more lightweight security model that divides people up into
workgroups so they can work more effectively.


GCN: Can you give any real-world examples of ad hoc
network technology in use?

Boston: It is not being used on a large scale yet. But it is
being demanded very aggressively by the military. Think of the
[Warfighter Information Network- Tactical] project. It is basically
about mobile ad hoc networking. When you think about [the
Army's Joint Tactical Radio System], where they are trying to
build a router inside the radio, it is about mobile ad hoc
networking.


What we've been doing is demonstrating to [the military]
the commercial capability that exists today. We're now
working with a number of partners to get our big deployments.


We did a demo [in the spring] for a military organization that
showed multiple vehicles moving around in a theater of operation
with our routers integrated with the Harris military radio and
other technology, doing multiple video streams being shared between
all the videos back to the command post. We [also] had an airplane
join the network and allow it to be a node to help facilitate the
communications between the dispersed assets. There was also
satellite backup [in the] event that their radios lost sight of
each other.


GCN: What do you think is necessary for the technology to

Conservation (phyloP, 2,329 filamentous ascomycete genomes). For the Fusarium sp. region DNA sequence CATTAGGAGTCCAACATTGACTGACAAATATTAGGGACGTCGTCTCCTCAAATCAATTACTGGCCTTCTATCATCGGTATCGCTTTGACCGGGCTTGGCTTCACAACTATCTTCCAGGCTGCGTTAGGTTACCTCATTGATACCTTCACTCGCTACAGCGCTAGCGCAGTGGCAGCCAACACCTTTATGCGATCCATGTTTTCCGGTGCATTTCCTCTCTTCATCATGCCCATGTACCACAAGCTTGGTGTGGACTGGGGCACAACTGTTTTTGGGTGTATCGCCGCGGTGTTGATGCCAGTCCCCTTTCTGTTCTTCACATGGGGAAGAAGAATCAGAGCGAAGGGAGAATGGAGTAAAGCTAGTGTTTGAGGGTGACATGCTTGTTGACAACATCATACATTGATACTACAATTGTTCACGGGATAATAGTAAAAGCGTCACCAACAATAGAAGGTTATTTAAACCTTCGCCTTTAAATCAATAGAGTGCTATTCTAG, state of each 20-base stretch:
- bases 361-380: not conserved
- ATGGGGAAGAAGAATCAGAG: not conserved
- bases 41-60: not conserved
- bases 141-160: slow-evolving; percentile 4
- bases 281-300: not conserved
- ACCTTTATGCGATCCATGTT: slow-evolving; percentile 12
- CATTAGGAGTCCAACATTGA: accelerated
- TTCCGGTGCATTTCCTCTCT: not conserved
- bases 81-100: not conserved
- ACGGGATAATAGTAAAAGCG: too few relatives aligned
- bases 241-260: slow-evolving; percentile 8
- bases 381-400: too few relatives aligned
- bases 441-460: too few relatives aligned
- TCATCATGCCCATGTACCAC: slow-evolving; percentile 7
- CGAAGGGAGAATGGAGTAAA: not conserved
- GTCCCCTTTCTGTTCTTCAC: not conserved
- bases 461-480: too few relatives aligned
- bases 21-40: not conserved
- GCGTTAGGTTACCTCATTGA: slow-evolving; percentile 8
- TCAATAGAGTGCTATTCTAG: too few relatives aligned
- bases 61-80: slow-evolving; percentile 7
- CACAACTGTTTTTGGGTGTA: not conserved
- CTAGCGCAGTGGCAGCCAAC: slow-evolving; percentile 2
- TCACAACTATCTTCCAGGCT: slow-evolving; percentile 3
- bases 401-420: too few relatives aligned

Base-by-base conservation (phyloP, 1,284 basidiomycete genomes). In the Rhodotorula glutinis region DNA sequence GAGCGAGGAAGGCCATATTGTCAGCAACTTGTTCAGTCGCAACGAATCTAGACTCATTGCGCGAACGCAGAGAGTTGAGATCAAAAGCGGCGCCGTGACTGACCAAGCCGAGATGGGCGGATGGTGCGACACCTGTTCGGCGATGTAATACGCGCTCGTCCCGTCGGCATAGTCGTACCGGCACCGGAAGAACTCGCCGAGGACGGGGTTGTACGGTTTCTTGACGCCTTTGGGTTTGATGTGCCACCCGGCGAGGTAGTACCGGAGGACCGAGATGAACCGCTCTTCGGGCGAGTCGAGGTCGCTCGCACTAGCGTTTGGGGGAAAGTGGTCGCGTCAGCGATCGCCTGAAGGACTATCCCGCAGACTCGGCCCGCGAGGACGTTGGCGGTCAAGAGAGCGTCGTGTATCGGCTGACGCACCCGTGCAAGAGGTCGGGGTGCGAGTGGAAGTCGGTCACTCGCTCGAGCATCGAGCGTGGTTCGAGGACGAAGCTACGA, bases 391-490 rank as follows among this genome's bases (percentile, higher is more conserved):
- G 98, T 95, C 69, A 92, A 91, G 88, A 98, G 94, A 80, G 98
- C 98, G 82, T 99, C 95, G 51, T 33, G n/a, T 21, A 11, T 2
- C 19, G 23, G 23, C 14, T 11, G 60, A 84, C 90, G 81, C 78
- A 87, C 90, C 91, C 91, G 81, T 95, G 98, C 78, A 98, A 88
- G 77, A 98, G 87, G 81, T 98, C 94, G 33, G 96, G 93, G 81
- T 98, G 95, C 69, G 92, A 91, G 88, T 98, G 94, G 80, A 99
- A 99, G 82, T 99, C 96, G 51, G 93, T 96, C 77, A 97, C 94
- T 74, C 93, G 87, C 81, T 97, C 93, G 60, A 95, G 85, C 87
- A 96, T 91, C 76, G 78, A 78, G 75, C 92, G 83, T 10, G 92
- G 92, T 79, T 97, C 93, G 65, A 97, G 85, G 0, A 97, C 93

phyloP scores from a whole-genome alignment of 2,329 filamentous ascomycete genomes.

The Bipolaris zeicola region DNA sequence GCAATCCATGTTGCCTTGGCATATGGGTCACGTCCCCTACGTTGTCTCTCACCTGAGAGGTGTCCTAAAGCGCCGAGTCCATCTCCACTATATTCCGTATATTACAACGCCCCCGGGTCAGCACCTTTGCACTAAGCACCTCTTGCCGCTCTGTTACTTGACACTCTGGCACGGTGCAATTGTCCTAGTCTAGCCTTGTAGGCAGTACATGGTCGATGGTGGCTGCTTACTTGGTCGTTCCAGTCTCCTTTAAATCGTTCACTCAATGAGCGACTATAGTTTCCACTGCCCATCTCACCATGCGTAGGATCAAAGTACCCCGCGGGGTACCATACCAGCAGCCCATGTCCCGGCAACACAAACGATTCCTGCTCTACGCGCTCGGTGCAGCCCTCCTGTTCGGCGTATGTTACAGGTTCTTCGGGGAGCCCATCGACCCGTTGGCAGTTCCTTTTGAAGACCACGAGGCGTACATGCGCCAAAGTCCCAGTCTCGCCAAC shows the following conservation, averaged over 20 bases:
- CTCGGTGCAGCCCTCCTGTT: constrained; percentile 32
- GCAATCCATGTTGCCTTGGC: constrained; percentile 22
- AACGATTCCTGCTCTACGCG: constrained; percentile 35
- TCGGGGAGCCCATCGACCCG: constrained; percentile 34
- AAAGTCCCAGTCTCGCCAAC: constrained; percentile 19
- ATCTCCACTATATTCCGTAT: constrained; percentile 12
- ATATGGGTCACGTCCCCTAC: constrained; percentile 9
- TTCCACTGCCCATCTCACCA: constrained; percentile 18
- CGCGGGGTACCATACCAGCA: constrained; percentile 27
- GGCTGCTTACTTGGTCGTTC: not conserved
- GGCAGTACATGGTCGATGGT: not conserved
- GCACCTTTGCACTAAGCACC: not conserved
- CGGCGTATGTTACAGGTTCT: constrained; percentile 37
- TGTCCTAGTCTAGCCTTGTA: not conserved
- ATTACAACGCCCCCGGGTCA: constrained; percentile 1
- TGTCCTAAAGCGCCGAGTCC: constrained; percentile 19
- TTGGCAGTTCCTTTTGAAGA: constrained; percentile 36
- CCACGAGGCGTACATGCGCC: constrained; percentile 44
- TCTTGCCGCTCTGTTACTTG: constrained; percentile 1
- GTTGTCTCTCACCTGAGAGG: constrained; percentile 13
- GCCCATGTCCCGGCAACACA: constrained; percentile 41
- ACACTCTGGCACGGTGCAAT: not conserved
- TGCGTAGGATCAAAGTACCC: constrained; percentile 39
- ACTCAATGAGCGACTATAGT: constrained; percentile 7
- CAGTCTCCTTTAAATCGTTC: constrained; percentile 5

take off in a big way?

Boston: One of the technology breakthroughs that [Buster]
alluded to was providing an interface between the radio and router.
What we need to do is get more of the radio vendors to build their
radios to that interface. Harris, maker of one of the military
radios and a big partner on the WIN-T program, has already
implemented that. We're working with other companies both in
the United States and [those that build] radios that the European
military uses.


On the first responders' side, we're trying to get
them to build fixed infrastructure first, and we'll add the
capabilities using the sophisticated radios they will deploy
there.


GCN: How do you see MANETs evolving? Boston:We
have to improve the scalability so more nodes can participate in
MANETs. The other thing to do is shrink the footprint of our
physical router that goes into vehicles so that it more easily can
be implanted in all types of vehicles that exist in the military
and public safety area. So we have small footprint routers today
that we need to improve horsepower on and add some other
features.


There are a number of software enhancements that we have in our
product road map that are requirements coming in from the United
States and other NATO military programs.